Tragedy struck on Friday April 1 when an illegal gold mine collapsed in Santander de Quilichao, Cauca, trapping eighteen miners, five of whom were killed
After an intensive eight-hour rescue operation, four were pronounced dead at the scene, and one succumbed to his injuries the following day in hospital. The victims were all young men aged between 20 and 24.
The Ministry of Mines and Energy swiftly released a statement condemning illegal gold mining as a crime not only against Colombian resources, but as an attack on fundamental human rights and the environment. They vowed to close the country’s remaining illegal mines and to fight against those funding them.
This month’s incident occurred almost exactly two years after a mining accident killed 12 people on April 30, 2014 at the illegal ‘Agualimpia’ mine, located very close to Santander de Quilichao.
These fatal accidents in illegal mines are far from being isolated incidents – as the mines are not obliged to comply with state safety regulations, mortal risk to the miners is considerably higher. Environmental issues such as deforestation, and contamination of crops and water supplies are also rife.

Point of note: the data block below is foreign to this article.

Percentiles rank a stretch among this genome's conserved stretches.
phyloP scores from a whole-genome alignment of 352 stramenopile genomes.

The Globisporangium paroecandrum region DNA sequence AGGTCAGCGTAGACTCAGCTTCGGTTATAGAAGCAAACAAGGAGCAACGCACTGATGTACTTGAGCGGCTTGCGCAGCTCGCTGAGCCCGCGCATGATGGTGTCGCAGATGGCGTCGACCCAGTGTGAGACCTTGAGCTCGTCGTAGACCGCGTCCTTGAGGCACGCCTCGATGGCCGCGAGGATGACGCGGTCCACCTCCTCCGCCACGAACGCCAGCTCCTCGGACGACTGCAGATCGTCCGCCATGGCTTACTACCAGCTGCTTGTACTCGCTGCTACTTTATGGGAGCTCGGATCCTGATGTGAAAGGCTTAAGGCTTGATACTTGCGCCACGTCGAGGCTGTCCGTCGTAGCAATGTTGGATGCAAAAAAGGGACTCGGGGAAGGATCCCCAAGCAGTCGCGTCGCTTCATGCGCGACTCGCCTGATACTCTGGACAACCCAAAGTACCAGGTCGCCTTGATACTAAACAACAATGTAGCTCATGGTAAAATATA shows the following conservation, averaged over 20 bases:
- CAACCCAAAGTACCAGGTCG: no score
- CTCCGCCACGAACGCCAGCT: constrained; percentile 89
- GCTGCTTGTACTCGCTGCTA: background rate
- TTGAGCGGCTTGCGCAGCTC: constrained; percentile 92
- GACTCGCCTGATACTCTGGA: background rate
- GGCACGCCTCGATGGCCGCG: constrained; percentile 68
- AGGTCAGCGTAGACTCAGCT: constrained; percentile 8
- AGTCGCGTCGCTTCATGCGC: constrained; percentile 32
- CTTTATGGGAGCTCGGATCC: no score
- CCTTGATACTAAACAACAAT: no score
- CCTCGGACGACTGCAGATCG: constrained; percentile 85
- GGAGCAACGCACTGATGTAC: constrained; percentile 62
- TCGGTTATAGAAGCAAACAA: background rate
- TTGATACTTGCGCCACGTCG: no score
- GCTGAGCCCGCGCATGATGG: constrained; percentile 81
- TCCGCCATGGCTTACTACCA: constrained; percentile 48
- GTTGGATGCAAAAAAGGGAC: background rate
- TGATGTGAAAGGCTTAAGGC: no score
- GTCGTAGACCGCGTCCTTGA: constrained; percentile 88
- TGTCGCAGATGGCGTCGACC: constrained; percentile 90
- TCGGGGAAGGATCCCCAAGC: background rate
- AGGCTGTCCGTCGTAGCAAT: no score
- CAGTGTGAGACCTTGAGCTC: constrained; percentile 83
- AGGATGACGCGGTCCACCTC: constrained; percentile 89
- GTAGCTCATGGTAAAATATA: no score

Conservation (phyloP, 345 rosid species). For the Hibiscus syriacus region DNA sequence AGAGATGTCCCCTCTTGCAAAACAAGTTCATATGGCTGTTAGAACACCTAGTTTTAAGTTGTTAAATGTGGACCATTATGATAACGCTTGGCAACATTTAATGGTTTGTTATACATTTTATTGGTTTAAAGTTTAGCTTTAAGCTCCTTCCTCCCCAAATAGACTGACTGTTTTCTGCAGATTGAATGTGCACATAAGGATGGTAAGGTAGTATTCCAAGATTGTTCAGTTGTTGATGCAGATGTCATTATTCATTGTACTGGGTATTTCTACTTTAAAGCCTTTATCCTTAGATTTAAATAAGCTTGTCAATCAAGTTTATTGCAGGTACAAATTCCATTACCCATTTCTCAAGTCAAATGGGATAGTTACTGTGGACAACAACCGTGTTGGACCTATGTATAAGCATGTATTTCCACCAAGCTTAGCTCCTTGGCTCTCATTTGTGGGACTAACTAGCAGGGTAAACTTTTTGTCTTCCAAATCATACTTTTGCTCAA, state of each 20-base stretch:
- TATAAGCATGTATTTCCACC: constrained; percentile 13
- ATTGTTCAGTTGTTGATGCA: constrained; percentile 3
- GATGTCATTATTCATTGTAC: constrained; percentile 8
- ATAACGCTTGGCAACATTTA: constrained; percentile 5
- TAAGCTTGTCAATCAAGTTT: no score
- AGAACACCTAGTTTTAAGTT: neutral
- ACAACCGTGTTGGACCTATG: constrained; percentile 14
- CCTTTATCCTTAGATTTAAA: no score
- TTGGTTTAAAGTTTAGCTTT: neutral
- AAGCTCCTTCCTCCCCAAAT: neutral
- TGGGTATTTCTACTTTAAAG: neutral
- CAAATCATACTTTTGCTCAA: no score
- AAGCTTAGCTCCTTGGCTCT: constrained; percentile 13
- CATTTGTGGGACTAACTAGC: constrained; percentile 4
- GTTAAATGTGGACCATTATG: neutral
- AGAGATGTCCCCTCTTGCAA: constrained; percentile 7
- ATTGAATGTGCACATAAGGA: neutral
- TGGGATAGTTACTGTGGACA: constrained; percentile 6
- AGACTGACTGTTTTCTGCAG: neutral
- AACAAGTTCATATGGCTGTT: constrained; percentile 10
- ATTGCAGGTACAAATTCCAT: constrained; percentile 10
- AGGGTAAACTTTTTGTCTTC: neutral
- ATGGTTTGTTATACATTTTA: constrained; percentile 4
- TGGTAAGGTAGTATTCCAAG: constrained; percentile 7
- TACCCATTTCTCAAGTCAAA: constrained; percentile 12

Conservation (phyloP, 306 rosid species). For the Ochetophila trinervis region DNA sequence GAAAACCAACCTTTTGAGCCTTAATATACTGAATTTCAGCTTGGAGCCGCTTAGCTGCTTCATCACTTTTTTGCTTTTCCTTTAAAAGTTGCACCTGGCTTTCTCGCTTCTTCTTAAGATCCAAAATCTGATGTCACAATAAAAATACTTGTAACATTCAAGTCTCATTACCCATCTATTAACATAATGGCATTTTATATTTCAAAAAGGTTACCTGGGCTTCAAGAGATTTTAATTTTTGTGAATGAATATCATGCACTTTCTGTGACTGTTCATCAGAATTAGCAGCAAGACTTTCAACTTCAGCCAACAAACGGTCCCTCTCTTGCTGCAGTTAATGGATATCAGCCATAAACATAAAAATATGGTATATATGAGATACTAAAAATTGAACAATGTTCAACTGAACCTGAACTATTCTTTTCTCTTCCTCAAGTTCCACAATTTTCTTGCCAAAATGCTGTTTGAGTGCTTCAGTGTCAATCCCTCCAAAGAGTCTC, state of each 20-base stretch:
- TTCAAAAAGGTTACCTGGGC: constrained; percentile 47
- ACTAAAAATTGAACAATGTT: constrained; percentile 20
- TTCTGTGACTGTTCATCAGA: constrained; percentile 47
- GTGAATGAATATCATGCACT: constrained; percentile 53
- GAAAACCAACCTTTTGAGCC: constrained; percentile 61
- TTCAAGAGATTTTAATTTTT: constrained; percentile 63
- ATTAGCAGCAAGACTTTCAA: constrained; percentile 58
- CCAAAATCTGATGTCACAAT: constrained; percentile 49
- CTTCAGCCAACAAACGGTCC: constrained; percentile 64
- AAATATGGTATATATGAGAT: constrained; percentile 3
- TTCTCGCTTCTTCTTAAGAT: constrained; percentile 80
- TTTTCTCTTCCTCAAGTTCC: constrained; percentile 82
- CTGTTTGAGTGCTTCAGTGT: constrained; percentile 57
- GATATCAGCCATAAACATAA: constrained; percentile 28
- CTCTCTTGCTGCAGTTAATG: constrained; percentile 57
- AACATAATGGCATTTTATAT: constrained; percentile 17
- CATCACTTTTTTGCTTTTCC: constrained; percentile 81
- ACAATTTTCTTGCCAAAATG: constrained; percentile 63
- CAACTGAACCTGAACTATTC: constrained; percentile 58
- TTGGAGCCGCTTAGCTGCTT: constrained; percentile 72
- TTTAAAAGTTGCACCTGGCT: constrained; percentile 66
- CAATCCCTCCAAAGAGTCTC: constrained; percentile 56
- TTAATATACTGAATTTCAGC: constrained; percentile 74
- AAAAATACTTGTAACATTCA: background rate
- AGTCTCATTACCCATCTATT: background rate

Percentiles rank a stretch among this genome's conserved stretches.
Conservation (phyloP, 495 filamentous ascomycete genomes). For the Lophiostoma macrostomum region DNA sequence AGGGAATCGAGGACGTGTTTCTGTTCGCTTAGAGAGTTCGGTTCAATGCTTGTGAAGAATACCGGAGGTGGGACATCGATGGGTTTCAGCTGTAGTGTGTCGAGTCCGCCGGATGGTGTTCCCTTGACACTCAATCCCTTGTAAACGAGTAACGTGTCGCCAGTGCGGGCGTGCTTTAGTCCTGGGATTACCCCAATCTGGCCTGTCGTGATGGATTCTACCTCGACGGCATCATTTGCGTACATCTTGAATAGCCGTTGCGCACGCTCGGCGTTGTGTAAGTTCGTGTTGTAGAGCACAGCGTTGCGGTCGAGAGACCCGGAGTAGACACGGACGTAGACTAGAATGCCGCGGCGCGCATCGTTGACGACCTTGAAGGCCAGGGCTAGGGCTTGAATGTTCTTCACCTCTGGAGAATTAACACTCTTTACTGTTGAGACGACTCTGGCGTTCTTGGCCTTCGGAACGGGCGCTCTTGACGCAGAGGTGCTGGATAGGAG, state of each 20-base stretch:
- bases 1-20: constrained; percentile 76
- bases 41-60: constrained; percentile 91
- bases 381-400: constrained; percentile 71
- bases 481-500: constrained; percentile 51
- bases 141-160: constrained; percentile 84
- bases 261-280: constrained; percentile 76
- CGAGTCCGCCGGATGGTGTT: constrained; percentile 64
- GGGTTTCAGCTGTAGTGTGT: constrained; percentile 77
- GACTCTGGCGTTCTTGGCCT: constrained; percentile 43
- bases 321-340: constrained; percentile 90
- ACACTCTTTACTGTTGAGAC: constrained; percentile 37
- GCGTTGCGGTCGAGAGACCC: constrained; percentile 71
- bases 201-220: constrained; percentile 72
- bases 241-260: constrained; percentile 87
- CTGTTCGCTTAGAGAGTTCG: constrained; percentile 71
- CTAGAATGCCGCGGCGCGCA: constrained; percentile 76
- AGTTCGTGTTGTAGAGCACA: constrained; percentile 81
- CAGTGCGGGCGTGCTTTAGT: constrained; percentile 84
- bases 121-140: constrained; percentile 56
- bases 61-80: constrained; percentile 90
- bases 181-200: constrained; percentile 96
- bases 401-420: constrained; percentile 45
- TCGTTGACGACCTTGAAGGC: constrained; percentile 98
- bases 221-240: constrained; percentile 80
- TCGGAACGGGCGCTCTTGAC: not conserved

According to El Pais, the mining industry in Colombia has been the cause of almost 1,000 deaths in the last ten years, with illegal mines currently operating in an estimated 24 out of the 32 states.
A study by the Geographic Institute Agustín Codazzi estimates that in the Cauca Valley alone 5% of land in the region mined legally, in contrast to 20% which is mined illegally.
However putting a stop to illegal gold mining is easier said than done, as this lucrative industry is often funded by armed groups working in remote locations, making them difficult to police.
Plus, illegal miners themselves are often willing to work despite the high risks as they can earn significantly more than the minimum wage.
By Fayida Jailler